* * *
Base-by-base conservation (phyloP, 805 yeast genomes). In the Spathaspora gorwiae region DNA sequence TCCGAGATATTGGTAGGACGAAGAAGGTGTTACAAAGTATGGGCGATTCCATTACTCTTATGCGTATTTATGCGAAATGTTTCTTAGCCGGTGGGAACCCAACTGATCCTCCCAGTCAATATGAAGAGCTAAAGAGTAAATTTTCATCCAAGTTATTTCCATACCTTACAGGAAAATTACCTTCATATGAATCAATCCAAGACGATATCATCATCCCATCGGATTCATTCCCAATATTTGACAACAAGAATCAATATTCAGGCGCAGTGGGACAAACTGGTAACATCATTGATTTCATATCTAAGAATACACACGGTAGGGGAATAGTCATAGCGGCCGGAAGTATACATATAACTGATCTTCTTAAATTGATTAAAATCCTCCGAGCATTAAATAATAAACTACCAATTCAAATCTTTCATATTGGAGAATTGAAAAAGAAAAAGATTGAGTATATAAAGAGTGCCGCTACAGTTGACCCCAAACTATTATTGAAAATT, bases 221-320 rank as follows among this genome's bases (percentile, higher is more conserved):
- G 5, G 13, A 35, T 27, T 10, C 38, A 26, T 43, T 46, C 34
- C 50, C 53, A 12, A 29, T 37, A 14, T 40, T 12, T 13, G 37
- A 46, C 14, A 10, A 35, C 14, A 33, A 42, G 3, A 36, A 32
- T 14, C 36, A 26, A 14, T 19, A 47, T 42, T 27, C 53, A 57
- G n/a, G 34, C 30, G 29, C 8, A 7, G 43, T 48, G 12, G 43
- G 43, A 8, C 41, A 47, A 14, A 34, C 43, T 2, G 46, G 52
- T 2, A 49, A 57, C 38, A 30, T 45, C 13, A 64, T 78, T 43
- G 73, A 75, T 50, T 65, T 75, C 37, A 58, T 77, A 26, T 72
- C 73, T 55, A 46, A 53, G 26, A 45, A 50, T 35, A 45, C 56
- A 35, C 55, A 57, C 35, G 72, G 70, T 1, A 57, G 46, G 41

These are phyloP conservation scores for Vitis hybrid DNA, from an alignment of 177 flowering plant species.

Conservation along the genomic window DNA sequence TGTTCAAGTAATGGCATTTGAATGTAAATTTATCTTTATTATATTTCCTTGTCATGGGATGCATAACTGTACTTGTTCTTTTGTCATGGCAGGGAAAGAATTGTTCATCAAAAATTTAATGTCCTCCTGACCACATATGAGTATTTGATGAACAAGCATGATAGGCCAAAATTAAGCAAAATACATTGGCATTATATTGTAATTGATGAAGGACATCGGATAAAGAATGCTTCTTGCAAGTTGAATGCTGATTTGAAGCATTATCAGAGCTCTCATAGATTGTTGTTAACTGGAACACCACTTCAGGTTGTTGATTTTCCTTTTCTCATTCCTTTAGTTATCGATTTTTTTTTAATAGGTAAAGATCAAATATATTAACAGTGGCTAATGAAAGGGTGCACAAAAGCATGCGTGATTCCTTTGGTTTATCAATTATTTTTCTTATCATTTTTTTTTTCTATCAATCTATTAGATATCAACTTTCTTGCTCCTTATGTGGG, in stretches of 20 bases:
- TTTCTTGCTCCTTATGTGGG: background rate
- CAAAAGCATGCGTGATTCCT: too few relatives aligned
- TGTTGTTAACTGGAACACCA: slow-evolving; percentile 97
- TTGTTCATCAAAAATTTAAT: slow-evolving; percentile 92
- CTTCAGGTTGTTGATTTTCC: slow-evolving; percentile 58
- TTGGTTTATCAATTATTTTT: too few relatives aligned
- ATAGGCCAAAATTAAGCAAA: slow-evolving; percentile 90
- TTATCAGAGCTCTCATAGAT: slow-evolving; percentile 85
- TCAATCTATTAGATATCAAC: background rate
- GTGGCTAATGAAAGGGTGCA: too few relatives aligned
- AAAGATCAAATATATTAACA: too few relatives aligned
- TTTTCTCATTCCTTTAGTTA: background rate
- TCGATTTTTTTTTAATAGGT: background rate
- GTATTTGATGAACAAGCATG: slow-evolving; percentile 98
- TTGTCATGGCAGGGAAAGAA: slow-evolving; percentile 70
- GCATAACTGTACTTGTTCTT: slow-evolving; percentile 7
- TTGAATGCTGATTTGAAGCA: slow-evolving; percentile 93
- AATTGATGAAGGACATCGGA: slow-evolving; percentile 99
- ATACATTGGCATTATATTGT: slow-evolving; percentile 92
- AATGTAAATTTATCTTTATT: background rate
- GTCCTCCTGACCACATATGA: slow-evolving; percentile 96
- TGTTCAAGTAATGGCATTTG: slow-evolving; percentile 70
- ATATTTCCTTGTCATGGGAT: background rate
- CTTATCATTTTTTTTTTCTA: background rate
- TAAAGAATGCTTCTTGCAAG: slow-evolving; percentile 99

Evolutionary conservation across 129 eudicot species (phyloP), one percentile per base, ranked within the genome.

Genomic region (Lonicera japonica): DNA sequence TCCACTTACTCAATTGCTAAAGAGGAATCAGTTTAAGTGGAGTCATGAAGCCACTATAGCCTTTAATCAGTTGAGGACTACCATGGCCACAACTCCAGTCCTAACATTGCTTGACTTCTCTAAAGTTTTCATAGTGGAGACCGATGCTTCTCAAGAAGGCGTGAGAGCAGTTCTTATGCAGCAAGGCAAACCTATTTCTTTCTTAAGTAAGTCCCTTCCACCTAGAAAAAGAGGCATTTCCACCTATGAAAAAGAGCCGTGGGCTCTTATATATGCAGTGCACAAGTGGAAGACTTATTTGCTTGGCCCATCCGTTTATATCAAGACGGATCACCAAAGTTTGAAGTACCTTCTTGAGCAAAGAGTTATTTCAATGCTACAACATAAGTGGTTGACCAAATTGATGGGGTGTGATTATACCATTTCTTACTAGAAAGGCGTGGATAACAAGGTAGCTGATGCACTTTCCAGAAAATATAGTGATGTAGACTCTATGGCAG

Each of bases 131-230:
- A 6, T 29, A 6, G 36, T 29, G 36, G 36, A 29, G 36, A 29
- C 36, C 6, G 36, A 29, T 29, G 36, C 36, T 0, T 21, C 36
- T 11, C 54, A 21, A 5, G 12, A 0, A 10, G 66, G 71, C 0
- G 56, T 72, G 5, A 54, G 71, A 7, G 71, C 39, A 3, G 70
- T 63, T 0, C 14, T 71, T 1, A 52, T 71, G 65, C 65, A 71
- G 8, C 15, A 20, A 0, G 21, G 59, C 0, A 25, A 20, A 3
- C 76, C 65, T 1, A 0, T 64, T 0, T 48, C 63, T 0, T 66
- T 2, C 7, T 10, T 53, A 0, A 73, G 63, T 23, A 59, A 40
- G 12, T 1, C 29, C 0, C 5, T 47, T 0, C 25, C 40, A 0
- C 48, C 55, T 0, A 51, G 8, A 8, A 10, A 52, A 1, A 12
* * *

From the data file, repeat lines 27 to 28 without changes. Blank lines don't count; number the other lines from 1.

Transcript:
- GTATTTGATGAACAAGCATG: slow-evolving; percentile 98
- TTGTCATGGCAGGGAAAGAA: slow-evolving; percentile 70